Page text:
A new paper, recently published in Energy Economics, by Md. Samsul Alam (with his colleagues) provides novel insights on the relationship between corporate R&D and firm environmental performance
Business enterprises play a significant role in increased carbon emissions due to their energy consumption for producing goods and services. With the ever-increasing environmental pressures from the government and policymakers, business enterprises look for means to minimise their environmental impact through raising energy efficiencies, reducing pollution, and encouraging reuse and recycling. However, investing in environmental management increases costs without resulting in financial benefits. Therefore, the vital question corporate managers are now facing is how to minimise environmental impacts without reducing firm performance. Recently, management literature emphasizes the idea of ‘win-win’ environmental policies that investment in environmental strategies will benefit both environmental and financial performance. In this connection, corporate research and development (R&D) investment plays a substantial role in reducing environmental impacts without compromising business economic return.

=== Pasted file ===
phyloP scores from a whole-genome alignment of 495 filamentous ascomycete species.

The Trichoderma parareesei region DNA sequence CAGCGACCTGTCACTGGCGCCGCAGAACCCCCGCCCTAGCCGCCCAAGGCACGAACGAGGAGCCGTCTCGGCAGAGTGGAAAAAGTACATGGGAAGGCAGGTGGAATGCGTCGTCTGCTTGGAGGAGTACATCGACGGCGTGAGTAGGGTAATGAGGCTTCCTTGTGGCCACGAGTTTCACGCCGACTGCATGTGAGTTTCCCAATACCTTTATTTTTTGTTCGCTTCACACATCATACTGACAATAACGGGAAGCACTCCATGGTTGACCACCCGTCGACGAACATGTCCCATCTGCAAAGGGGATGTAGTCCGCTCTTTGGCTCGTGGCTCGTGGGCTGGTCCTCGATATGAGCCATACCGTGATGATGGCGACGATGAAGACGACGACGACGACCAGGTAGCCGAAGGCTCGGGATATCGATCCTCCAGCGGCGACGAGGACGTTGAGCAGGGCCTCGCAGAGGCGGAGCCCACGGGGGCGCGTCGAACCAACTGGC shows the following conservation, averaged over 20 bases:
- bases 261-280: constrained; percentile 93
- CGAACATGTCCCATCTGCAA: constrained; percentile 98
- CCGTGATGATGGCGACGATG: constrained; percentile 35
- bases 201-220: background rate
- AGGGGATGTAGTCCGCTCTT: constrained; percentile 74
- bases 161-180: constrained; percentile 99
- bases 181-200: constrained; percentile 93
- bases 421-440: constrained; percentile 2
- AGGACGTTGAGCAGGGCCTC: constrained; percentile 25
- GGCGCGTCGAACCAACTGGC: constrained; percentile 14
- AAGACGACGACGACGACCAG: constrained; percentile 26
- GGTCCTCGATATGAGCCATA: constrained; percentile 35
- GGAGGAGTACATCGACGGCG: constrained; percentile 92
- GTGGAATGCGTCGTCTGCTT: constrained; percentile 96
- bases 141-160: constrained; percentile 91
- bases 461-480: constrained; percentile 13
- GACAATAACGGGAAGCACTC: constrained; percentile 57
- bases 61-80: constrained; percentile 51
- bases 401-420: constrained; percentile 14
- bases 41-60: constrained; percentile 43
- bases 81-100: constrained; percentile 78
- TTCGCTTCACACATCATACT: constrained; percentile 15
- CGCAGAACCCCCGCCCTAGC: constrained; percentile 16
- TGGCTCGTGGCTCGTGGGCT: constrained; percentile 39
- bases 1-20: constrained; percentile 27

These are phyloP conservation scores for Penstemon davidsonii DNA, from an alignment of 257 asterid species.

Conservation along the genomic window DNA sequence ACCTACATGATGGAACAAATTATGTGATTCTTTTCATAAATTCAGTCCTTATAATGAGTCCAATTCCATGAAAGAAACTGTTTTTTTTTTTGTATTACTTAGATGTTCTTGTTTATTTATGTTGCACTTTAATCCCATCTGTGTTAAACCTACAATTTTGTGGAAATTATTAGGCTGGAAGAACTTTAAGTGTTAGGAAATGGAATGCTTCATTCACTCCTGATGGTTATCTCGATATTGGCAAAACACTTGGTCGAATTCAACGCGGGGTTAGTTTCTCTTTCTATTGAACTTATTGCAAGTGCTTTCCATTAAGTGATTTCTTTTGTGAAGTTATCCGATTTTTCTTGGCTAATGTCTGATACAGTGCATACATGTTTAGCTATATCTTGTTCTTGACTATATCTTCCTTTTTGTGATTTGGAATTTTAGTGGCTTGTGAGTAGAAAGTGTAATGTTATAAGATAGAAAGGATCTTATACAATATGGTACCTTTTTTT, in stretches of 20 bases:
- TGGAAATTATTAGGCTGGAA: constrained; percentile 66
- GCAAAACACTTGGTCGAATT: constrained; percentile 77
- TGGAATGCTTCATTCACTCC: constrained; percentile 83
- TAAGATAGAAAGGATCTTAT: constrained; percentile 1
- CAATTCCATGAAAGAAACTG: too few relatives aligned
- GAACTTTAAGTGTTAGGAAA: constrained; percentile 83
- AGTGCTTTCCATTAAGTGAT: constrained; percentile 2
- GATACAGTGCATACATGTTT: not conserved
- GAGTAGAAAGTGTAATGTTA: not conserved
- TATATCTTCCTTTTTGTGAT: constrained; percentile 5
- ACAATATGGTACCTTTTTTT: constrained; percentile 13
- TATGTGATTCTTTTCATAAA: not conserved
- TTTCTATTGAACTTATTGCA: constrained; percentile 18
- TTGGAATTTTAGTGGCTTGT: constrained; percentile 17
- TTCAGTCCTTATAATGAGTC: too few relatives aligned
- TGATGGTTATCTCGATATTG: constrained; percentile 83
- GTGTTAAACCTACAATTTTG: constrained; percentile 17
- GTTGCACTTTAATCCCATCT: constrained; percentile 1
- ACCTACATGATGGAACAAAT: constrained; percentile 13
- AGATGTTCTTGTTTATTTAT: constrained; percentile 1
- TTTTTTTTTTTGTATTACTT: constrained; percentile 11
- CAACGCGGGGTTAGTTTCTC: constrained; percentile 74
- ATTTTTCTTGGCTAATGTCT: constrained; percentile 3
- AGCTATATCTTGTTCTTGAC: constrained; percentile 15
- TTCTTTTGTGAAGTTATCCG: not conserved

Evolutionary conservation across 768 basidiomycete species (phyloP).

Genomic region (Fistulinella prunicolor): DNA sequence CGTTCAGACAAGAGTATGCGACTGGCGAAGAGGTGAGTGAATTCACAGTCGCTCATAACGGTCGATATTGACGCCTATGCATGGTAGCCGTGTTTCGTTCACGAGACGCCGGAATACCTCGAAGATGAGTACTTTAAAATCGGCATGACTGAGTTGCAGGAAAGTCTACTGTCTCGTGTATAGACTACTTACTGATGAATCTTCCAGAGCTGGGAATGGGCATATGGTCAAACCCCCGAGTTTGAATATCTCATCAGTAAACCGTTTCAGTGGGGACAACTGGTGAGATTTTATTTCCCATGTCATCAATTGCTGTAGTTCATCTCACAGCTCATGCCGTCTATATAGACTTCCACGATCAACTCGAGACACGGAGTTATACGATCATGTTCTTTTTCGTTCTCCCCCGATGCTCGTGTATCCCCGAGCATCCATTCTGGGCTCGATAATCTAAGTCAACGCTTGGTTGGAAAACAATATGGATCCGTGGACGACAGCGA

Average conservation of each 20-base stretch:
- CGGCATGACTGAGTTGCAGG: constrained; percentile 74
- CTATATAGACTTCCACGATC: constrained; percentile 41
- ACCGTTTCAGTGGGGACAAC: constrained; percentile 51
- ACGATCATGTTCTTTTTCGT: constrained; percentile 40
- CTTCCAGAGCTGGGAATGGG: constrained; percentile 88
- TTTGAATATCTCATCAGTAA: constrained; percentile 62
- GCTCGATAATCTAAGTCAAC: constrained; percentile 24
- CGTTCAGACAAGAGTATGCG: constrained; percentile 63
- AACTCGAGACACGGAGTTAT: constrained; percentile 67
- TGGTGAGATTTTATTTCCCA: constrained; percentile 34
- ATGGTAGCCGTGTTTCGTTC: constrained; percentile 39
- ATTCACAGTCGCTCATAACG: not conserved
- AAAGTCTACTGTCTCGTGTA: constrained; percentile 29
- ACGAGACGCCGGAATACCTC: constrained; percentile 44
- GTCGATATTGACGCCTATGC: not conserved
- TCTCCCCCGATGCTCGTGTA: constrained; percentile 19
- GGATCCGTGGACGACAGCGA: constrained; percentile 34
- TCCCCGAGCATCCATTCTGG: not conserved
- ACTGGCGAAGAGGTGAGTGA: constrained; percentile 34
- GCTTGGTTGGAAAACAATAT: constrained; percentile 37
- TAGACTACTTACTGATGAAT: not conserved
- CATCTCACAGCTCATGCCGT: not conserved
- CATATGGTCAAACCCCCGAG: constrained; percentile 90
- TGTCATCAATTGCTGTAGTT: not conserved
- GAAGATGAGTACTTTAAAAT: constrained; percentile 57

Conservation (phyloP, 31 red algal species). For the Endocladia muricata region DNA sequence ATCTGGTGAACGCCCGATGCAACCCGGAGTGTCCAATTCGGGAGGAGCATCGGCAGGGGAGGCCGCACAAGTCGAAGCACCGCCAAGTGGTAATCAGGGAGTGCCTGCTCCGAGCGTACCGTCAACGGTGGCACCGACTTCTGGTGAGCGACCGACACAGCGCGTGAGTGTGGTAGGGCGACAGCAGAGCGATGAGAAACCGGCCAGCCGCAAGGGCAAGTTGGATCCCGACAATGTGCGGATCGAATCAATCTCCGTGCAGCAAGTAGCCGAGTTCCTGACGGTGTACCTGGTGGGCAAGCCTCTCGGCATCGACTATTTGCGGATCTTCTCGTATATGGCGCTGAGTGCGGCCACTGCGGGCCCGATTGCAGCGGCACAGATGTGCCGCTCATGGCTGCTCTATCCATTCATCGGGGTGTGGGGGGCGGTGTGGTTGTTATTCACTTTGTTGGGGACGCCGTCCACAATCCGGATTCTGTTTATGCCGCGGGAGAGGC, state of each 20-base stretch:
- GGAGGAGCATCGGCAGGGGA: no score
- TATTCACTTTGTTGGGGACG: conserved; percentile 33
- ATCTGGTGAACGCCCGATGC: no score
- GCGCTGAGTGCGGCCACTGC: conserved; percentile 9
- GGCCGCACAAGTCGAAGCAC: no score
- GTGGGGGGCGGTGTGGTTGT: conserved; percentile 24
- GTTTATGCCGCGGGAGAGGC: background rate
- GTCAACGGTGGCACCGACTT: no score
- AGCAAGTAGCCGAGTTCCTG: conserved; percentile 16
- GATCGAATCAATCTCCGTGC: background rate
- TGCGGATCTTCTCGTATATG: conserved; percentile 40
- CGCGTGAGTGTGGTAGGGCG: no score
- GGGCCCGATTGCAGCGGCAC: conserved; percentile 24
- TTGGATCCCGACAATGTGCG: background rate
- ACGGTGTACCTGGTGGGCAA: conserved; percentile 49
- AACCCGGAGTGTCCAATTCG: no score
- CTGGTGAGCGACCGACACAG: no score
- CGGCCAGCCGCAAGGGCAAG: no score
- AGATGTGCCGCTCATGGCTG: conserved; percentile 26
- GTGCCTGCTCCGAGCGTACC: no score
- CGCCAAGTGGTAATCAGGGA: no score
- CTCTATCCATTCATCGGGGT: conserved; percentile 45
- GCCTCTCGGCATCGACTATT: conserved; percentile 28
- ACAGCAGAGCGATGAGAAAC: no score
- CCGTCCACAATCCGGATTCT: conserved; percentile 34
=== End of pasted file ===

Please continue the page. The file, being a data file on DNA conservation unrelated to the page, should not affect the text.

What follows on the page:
We investigate this issue by employing firm-level data for a sample of 1,350 firms in G-6 countries (Canada, France, Germany, Japan, the UK, and the US) for the period of 2004–2016, amounting to 9,792 firm-year observations. By using the natural resource based view (NRVB) as a theoretical framework, we find that R&D investment negatively affects the energy and carbon emissions intensities suggesting that R&D investment leads to efficient energy consumption, thus lower carbon emissions. Our results are robust to alternative variable specifications, sub-samples, lagged or dynamic effects, and alternative econometric specifications. We strongly believe that our findings offer novel insights to the policymakers, business managers, and regulators.